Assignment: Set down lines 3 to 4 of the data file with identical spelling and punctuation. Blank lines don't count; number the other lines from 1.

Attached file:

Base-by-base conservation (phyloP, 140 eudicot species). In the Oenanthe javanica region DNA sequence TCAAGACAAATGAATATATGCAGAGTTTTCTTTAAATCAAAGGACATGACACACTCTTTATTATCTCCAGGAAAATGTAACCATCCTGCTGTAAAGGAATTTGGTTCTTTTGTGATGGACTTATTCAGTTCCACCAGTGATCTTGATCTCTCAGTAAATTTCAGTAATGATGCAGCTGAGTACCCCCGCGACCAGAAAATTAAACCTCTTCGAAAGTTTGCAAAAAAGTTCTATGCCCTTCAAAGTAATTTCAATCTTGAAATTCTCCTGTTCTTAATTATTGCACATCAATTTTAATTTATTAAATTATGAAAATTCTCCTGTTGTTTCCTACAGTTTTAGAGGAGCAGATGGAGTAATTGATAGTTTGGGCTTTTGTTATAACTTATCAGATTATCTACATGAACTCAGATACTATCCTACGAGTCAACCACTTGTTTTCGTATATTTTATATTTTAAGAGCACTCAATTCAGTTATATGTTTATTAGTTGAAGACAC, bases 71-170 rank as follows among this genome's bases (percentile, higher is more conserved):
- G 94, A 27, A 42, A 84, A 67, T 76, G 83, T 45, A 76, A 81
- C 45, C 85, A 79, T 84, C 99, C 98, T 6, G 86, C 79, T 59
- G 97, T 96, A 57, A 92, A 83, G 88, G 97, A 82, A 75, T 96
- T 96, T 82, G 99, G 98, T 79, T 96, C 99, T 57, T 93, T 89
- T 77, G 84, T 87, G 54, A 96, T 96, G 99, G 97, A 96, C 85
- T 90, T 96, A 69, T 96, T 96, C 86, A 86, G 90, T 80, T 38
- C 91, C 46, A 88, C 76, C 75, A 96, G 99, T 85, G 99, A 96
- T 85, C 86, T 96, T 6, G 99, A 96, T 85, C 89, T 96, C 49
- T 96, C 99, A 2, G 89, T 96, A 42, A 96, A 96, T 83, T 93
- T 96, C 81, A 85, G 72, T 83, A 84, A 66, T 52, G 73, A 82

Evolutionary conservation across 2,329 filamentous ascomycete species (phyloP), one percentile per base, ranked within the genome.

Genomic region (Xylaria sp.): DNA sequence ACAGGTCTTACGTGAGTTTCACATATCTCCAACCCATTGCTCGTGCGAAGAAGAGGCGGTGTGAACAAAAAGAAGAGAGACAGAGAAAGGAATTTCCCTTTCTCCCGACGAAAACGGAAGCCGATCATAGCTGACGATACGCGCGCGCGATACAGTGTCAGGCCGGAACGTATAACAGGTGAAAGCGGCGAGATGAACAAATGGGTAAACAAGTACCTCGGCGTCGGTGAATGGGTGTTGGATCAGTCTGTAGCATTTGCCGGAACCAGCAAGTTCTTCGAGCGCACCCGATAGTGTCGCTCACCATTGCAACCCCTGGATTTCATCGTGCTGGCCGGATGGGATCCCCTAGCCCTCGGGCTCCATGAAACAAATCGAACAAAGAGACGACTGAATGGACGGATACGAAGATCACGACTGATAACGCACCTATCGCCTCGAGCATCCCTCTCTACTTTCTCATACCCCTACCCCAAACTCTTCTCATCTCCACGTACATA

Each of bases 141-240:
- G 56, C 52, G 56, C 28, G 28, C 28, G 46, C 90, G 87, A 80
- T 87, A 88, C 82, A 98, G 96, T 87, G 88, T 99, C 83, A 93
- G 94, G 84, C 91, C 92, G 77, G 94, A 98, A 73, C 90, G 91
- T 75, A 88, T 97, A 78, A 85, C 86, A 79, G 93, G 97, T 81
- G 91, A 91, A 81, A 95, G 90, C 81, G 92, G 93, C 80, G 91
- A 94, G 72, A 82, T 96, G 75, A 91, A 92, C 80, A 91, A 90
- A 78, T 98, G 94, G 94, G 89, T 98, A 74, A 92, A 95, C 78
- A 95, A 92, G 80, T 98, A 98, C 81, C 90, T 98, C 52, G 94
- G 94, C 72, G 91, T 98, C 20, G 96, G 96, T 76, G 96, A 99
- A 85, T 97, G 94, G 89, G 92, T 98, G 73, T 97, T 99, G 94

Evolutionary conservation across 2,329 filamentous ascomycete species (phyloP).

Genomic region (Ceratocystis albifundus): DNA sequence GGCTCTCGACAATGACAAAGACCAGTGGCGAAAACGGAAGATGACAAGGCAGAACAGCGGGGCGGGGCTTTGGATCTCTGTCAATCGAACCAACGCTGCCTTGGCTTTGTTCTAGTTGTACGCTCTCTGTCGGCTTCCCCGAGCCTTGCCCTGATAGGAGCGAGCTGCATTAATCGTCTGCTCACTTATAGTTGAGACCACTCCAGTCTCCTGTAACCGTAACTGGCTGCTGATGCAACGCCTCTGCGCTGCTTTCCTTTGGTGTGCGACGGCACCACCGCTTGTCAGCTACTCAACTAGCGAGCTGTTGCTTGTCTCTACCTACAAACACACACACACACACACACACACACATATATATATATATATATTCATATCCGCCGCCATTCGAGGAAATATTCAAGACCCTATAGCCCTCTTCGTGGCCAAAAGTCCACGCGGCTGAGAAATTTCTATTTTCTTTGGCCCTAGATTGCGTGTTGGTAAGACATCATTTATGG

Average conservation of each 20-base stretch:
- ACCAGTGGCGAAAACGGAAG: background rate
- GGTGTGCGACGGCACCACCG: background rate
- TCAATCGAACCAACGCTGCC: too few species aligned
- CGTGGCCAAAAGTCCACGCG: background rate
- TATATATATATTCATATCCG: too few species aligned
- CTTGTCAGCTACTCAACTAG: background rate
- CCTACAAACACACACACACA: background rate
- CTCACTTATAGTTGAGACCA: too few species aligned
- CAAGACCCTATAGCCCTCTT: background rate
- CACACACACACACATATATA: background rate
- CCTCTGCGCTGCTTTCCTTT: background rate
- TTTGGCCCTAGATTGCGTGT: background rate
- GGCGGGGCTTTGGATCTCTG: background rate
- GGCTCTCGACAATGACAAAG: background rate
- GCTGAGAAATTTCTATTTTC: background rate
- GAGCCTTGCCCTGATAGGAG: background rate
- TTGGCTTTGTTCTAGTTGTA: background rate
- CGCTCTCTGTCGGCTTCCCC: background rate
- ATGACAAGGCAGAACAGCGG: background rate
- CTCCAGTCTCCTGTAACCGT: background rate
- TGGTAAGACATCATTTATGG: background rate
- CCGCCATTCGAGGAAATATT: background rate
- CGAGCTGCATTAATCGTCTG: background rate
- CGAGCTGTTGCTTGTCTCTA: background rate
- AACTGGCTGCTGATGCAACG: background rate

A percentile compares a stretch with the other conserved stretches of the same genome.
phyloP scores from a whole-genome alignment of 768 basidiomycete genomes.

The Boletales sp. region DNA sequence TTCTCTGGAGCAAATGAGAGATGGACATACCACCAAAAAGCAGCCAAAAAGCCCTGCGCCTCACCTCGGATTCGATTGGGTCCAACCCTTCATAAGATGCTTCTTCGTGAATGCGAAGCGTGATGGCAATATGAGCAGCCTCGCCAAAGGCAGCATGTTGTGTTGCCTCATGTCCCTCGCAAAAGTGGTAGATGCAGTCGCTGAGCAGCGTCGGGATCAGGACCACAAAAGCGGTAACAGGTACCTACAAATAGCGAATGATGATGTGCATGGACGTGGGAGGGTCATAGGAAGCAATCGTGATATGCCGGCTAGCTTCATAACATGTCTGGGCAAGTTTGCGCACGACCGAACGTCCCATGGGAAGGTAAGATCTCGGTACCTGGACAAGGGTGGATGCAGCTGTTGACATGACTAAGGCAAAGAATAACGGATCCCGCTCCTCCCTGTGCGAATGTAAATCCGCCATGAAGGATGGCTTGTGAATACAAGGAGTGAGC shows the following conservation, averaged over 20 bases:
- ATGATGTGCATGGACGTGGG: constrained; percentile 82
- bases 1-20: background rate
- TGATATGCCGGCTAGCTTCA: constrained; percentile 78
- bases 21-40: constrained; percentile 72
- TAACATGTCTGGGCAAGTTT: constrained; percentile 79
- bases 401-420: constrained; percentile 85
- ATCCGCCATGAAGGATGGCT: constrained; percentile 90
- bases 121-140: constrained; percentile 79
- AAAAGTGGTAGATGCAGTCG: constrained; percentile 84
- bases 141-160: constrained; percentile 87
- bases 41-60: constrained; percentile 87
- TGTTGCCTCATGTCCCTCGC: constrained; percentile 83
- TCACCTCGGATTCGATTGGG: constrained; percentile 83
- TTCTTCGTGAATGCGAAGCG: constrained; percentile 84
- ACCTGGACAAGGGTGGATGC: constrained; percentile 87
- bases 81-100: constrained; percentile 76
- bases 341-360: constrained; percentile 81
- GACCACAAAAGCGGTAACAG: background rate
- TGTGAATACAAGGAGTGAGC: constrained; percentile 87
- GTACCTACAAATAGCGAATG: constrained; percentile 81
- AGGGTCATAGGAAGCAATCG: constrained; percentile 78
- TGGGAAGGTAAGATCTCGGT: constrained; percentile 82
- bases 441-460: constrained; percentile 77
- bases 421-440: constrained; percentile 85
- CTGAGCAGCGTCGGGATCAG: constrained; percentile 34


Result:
- C 45, C 85, A 79, T 84, C 99, C 98, T 6, G 86, C 79, T 59
- G 97, T 96, A 57, A 92, A 83, G 88, G 97, A 82, A 75, T 96